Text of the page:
Threading the Labyrinth, definitely. The basic description is that it’s about 400 years in a haunted English garden, so it took a lot of research, but I think I ended up with something special thanks to many people who helped me develop and edit it. And I can look back on it and feel proud that I wrote it and it’s published *and* I got a PhD with it (well, in part—I also wrote a 40,000-word critical commentary to go with it). I got my box of author copies the other day and it’s still surreal to see them.

5. …And which makes you cringe?
Luckily I was a bit older when I started publishing, and I had some experience in workshops, etc., and had heard the warnings, so I haven’t had a long history of publishing that includes possible clunkers at the beginning of it. I did publish erotica, which some people would cringe at, but I rather like that story—I was stepping out of my comfort zone! But I do cringe when I think about a bad contract I signed that gave a publisher a story of mine for 3 years that I never made a dime off of. I chalk that up to a learning experience and use it to warn students what to watch out for.

6. What’s a normal writing day like?
I don’t have “writing days” unless I completely clear the decks and get to concentrate on just writing. That happens incredibly rarely because of my job and life stuff. I would LOVE to be able to do that “writerly” thing of taking 6 months off to see what I could finish, and I envy writers I know who get to do it full time (but I know that is extremely rare). So, I tend to write in dribs and drabs when I’ve got time and brain space. Usually what happens is I get a weekend or a solo retreat if my partner is out of town; I will make sure I have food in so I have no reason to go out and I will sit in my pajamas, unshowered, and just GO. I write fast when the stars are aligned and have gotten 10K written in about 24 hours this way.

But I don’t have any rituals; no necessary coffee (smells great, tastes like poo) or tea or cigs; having some good dark chocolate with salt nearby helps; and I listen to music or noise without lyrics because otherwise I sing along as I write (which isn’t the best habit!). I don’t tend to edit as I go; I believe in just barfing it out on the page and then going back to figure exactly what in the hell I wanted to write the story about. That approach took a long time to learn how to do. Then I go back with that idea—the theme(s) or the EGG as I call it—and edit so I can answer the ‘so what?’ question.

7. What works of yours would you recommend for people on lockdown and in need of a good book?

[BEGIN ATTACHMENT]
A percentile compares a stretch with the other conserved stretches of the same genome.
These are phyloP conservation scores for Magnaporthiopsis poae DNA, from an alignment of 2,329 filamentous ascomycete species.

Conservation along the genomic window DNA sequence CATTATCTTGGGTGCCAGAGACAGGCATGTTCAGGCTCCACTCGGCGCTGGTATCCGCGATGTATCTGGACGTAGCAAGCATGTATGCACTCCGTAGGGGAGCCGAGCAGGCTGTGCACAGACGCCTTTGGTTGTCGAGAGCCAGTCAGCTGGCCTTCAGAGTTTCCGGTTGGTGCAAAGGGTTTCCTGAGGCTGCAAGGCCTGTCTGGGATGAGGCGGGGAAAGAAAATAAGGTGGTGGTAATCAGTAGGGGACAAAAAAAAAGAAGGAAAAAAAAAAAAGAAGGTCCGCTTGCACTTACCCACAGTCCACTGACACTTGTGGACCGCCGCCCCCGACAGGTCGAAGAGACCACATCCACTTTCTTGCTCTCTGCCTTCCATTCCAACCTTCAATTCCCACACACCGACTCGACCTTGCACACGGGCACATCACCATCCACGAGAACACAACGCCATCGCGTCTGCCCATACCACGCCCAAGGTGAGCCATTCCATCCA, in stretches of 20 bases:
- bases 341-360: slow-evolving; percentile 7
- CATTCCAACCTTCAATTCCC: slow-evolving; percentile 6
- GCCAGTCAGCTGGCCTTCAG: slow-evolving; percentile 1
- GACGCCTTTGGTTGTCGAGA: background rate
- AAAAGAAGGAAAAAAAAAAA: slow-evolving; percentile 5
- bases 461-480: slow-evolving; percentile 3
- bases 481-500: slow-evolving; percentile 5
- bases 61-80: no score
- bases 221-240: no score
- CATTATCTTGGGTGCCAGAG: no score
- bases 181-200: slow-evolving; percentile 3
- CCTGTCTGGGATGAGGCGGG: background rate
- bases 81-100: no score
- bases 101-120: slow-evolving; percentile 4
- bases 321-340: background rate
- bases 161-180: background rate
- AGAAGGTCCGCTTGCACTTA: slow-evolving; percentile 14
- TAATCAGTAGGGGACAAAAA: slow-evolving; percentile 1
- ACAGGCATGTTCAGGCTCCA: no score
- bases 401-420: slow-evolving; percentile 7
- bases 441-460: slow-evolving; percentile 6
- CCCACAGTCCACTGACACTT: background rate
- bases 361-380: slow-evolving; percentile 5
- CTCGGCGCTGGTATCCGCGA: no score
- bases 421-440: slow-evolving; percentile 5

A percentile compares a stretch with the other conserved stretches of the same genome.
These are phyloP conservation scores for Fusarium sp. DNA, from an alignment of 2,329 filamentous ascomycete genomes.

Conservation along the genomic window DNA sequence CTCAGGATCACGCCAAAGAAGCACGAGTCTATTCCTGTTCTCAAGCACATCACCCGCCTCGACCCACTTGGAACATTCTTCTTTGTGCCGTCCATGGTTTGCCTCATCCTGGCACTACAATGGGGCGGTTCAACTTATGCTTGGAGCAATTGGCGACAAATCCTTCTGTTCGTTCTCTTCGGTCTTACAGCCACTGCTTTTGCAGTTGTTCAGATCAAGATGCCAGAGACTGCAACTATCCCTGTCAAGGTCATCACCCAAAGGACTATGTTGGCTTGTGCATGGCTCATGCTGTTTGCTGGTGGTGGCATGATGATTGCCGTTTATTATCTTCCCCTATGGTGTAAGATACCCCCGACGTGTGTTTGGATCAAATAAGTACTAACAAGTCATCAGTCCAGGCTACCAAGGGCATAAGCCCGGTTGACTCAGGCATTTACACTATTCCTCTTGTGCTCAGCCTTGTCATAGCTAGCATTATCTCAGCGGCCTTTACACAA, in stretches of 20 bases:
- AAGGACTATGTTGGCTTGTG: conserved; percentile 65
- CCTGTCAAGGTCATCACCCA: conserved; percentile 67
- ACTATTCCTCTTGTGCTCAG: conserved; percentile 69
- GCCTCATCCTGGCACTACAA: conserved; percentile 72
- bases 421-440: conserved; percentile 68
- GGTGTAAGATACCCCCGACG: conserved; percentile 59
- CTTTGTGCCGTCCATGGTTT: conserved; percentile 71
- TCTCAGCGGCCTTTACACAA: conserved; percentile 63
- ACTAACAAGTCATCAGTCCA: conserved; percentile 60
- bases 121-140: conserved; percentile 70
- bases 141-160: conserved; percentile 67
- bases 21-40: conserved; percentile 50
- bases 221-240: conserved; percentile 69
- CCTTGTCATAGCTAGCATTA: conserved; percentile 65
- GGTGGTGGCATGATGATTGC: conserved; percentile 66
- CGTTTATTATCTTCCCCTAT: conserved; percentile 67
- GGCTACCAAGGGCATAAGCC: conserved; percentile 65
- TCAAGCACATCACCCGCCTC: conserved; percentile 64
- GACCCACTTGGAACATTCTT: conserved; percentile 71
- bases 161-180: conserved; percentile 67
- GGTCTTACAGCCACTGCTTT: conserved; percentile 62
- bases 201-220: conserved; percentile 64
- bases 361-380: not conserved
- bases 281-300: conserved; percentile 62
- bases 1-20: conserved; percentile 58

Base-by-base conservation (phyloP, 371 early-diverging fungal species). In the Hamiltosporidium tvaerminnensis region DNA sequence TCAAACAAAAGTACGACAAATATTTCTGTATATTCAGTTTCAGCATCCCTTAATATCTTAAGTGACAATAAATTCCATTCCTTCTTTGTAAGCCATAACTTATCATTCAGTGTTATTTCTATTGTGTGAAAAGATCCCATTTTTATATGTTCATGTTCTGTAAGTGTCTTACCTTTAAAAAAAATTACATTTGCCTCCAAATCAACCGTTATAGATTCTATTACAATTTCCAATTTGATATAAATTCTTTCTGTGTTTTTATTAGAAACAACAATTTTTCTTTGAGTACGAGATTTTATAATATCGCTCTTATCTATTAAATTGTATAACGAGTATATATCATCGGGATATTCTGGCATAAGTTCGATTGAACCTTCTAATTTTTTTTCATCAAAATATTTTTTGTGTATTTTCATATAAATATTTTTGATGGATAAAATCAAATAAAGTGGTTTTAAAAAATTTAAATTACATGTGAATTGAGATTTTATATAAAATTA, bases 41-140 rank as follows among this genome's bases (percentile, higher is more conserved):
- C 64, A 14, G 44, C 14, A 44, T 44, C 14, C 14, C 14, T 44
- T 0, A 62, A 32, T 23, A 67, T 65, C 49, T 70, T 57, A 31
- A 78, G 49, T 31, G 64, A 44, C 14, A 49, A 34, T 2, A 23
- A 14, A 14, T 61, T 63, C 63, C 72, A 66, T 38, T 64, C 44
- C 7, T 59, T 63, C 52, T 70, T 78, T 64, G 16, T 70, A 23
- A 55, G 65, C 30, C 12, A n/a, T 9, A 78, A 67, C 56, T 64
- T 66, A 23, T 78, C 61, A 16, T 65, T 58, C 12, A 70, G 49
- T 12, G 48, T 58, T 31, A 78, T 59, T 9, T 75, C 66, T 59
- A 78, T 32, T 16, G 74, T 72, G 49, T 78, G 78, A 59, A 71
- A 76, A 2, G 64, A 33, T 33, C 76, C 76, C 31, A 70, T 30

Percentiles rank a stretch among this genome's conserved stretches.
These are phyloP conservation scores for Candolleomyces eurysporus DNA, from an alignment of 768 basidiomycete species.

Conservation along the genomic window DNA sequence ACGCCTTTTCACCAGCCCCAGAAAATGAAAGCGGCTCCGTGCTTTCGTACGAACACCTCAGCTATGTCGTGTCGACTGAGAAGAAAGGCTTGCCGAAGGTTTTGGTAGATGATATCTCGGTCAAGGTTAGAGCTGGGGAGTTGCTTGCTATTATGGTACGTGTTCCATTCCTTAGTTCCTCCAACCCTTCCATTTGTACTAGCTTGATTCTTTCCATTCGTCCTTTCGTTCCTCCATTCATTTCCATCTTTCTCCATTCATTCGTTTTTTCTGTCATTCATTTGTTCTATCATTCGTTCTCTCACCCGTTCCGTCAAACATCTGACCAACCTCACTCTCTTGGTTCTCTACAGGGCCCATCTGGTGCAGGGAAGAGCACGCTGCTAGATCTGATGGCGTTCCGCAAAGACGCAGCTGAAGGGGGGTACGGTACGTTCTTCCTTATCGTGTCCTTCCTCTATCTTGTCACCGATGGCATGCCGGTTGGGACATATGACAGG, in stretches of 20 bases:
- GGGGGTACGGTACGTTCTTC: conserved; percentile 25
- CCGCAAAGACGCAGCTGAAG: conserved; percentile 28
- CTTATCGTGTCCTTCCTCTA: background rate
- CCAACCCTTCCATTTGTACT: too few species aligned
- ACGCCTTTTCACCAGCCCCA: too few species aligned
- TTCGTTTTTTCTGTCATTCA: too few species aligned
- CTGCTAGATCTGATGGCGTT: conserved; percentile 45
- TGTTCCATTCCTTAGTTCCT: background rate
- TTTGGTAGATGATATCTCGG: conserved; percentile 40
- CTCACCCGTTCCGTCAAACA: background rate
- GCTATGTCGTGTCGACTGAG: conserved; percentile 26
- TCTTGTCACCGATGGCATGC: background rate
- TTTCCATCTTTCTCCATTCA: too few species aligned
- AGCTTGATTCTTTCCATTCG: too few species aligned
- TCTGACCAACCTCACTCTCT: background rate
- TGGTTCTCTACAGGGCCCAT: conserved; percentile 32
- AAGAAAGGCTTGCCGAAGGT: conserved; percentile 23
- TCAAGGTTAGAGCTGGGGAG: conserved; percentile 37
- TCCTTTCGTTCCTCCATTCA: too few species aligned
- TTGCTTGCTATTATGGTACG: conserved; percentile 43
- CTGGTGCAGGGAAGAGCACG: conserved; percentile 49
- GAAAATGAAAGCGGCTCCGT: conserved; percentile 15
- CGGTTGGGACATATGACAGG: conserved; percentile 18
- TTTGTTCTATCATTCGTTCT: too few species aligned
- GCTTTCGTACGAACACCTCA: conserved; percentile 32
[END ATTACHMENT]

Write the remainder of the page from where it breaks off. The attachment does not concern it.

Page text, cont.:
Definitely Threading the Labyrinth, especially if they miss big gardens or even outdoors and are worried about their place in the big scheme of things, in the future, and need reminding that our lives are about slowly building our stories. If they want more garden-related reading with a weird twist, they should check out my short stories “Fairchild’s Folly” (about correspondence between Thomas Fairchild and Carl Linnaeus, published in Irregularity), “What Cannot Be Described” (about Maria Sibylla Merian in Suriname in search of a mysterious moth, published in The Book of Flowering), and “On Tradescant Road” (about a time capsule that doesn’t move chronologically, starring John Tradescant, in BFS Horizons #4). Having said that, some of my other stories are available online—for free!—from various publishers; you can find links here

8. What are you working on now?
I am trying to finish a novel I started about a decade ago, before I started Threading. It’s about an apocalypse, so not the best topic to be writing about right now, but I am close to the finish line. It isn’t a pandemic, though, so maybe it has a shot! It’s about women and children left behind after everything goes to hell, and about a mother and daughter trying to find each other in this new world. I was inspired to write it, in part, by that saying “If women ran the world there’s be no wars”—I wanted to call shenanigans on that and explore the darker side of things. For fun I call it Little House at the End of the World and writing it has, in part, fed into (and been fed by) my research into women’s bodies in apocalyptic fiction; I have become known in my circle as the “tampons in the apocalypse” person. I can think of worse things!